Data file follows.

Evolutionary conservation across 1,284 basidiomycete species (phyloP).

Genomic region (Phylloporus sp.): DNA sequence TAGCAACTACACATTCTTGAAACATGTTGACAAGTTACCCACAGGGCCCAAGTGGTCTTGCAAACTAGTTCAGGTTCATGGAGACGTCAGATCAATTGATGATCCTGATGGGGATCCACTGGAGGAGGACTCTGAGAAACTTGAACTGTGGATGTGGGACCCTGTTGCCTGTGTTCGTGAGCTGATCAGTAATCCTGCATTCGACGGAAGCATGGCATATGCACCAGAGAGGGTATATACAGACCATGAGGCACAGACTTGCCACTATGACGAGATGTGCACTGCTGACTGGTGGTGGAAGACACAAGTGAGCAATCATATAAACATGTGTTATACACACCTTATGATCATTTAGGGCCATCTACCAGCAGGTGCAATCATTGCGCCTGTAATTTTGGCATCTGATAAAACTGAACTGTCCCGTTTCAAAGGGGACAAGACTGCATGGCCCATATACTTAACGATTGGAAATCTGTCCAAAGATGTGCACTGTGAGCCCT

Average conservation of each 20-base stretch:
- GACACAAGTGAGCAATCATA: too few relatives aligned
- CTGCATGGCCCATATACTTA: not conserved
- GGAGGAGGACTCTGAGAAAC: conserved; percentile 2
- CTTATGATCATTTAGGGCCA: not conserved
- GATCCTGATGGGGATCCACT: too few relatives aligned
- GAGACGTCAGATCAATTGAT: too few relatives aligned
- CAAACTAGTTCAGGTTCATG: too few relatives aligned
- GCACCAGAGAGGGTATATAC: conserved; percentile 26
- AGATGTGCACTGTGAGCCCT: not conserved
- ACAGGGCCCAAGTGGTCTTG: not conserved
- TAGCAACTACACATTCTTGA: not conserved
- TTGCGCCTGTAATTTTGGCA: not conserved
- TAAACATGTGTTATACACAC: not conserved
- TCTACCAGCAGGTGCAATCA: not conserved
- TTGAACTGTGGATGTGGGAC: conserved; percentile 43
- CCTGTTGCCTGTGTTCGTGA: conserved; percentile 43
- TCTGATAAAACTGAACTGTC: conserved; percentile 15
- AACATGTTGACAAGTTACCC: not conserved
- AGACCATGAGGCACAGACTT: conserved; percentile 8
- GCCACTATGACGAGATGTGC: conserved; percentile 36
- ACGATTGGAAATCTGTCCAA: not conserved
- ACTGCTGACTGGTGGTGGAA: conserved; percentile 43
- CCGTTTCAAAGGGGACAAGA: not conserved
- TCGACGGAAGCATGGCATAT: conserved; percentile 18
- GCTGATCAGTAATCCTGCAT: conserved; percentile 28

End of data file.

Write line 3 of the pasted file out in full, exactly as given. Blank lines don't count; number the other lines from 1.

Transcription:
Average conservation of each 20-base stretch: